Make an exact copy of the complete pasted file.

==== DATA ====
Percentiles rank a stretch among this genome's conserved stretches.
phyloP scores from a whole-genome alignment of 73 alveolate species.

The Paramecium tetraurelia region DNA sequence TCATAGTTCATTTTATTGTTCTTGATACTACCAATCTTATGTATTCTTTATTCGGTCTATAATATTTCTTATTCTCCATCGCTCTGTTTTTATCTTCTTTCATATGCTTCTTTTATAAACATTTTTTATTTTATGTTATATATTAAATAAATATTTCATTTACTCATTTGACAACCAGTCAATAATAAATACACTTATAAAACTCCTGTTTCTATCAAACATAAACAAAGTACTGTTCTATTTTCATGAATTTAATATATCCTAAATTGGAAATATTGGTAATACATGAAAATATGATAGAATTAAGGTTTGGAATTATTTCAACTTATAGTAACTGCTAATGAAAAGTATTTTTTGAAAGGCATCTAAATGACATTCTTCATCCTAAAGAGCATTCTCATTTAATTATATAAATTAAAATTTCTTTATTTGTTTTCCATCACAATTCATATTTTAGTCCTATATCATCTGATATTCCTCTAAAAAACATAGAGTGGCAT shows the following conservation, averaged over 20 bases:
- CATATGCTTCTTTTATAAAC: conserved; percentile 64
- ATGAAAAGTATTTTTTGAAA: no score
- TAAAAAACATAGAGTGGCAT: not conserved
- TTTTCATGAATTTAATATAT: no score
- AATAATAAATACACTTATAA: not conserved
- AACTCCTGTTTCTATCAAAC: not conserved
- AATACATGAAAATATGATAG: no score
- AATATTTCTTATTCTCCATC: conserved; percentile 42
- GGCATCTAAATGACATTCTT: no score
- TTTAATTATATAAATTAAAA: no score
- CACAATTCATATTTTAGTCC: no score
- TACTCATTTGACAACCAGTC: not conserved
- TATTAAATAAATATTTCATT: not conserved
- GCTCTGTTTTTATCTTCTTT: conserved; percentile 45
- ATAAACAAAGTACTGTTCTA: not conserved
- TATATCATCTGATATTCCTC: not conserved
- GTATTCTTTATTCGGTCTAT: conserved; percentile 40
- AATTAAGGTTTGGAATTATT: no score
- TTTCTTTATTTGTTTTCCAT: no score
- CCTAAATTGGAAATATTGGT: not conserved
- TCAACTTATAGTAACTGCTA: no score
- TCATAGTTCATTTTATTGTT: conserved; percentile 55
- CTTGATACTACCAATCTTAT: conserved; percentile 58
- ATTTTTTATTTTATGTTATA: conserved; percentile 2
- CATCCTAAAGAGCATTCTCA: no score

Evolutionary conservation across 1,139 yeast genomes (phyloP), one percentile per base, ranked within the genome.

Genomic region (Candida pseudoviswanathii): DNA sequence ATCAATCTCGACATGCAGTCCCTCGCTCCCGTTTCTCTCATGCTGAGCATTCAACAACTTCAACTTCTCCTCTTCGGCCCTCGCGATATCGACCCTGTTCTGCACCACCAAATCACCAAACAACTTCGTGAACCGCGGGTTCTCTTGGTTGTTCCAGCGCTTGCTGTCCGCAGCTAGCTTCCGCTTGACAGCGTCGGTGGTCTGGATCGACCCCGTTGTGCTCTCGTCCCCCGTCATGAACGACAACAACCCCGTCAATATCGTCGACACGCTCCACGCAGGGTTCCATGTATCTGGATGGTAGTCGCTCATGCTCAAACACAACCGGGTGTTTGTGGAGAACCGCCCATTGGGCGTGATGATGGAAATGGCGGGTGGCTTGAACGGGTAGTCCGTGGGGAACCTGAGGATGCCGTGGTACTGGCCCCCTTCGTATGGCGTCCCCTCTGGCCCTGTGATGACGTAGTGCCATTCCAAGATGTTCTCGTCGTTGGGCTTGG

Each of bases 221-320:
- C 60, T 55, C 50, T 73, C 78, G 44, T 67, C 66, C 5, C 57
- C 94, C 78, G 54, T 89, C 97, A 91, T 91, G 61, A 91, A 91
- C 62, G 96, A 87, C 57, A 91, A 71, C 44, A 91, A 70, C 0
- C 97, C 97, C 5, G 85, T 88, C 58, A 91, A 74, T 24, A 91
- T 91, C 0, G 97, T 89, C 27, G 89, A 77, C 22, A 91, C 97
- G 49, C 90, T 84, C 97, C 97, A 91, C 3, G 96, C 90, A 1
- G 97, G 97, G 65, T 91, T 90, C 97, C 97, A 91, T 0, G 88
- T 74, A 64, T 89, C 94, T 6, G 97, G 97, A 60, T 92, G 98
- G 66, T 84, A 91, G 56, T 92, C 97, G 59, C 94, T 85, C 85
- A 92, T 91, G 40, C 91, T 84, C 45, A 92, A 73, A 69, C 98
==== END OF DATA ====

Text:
Percentiles rank a stretch among this genome's conserved stretches.
phyloP scores from a whole-genome alignment of 73 alveolate species.

The Paramecium tetraurelia region DNA sequence TCATAGTTCATTTTATTGTTCTTGATACTACCAATCTTATGTATTCTTTATTCGGTCTATAATATTTCTTATTCTCCATCGCTCTGTTTTTATCTTCTTTCATATGCTTCTTTTATAAACATTTTTTATTTTATGTTATATATTAAATAAATATTTCATTTACTCATTTGACAACCAGTCAATAATAAATACACTTATAAAACTCCTGTTTCTATCAAACATAAACAAAGTACTGTTCTATTTTCATGAATTTAATATATCCTAAATTGGAAATATTGGTAATACATGAAAATATGATAGAATTAAGGTTTGGAATTATTTCAACTTATAGTAACTGCTAATGAAAAGTATTTTTTGAAAGGCATCTAAATGACATTCTTCATCCTAAAGAGCATTCTCATTTAATTATATAAATTAAAATTTCTTTATTTGTTTTCCATCACAATTCATATTTTAGTCCTATATCATCTGATATTCCTCTAAAAAACATAGAGTGGCAT shows the following conservation, averaged over 20 bases:
- CATATGCTTCTTTTATAAAC: conserved; percentile 64
- ATGAAAAGTATTTTTTGAAA: no score
- TAAAAAACATAGAGTGGCAT: not conserved
- TTTTCATGAATTTAATATAT: no score
- AATAATAAATACACTTATAA: not conserved
- AACTCCTGTTTCTATCAAAC: not conserved
- AATACATGAAAATATGATAG: no score
- AATATTTCTTATTCTCCATC: conserved; percentile 42
- GGCATCTAAATGACATTCTT: no score
- TTTAATTATATAAATTAAAA: no score
- CACAATTCATATTTTAGTCC: no score
- TACTCATTTGACAACCAGTC: not conserved
- TATTAAATAAATATTTCATT: not conserved
- GCTCTGTTTTTATCTTCTTT: conserved; percentile 45
- ATAAACAAAGTACTGTTCTA: not conserved
- TATATCATCTGATATTCCTC: not conserved
- GTATTCTTTATTCGGTCTAT: conserved; percentile 40
- AATTAAGGTTTGGAATTATT: no score
- TTTCTTTATTTGTTTTCCAT: no score
- CCTAAATTGGAAATATTGGT: not conserved
- TCAACTTATAGTAACTGCTA: no score
- TCATAGTTCATTTTATTGTT: conserved; percentile 55
- CTTGATACTACCAATCTTAT: conserved; percentile 58
- ATTTTTTATTTTATGTTATA: conserved; percentile 2
- CATCCTAAAGAGCATTCTCA: no score

Evolutionary conservation across 1,139 yeast genomes (phyloP), one percentile per base, ranked within the genome.

Genomic region (Candida pseudoviswanathii): DNA sequence ATCAATCTCGACATGCAGTCCCTCGCTCCCGTTTCTCTCATGCTGAGCATTCAACAACTTCAACTTCTCCTCTTCGGCCCTCGCGATATCGACCCTGTTCTGCACCACCAAATCACCAAACAACTTCGTGAACCGCGGGTTCTCTTGGTTGTTCCAGCGCTTGCTGTCCGCAGCTAGCTTCCGCTTGACAGCGTCGGTGGTCTGGATCGACCCCGTTGTGCTCTCGTCCCCCGTCATGAACGACAACAACCCCGTCAATATCGTCGACACGCTCCACGCAGGGTTCCATGTATCTGGATGGTAGTCGCTCATGCTCAAACACAACCGGGTGTTTGTGGAGAACCGCCCATTGGGCGTGATGATGGAAATGGCGGGTGGCTTGAACGGGTAGTCCGTGGGGAACCTGAGGATGCCGTGGTACTGGCCCCCTTCGTATGGCGTCCCCTCTGGCCCTGTGATGACGTAGTGCCATTCCAAGATGTTCTCGTCGTTGGGCTTGG

Each of bases 221-320:
- C 60, T 55, C 50, T 73, C 78, G 44, T 67, C 66, C 5, C 57
- C 94, C 78, G 54, T 89, C 97, A 91, T 91, G 61, A 91, A 91
- C 62, G 96, A 87, C 57, A 91, A 71, C 44, A 91, A 70, C 0
- C 97, C 97, C 5, G 85, T 88, C 58, A 91, A 74, T 24, A 91
- T 91, C 0, G 97, T 89, C 27, G 89, A 77, C 22, A 91, C 97
- G 49, C 90, T 84, C 97, C 97, A 91, C 3, G 96, C 90, A 1
- G 97, G 97, G 65, T 91, T 90, C 97, C 97, A 91, T 0, G 88
- T 74, A 64, T 89, C 94, T 6, G 97, G 97, A 60, T 92, G 98
- G 66, T 84, A 91, G 56, T 92, C 97, G 59, C 94, T 85, C 85
- A 92, T 91, G 40, C 91, T 84, C 45, A 92, A 73, A 69, C 98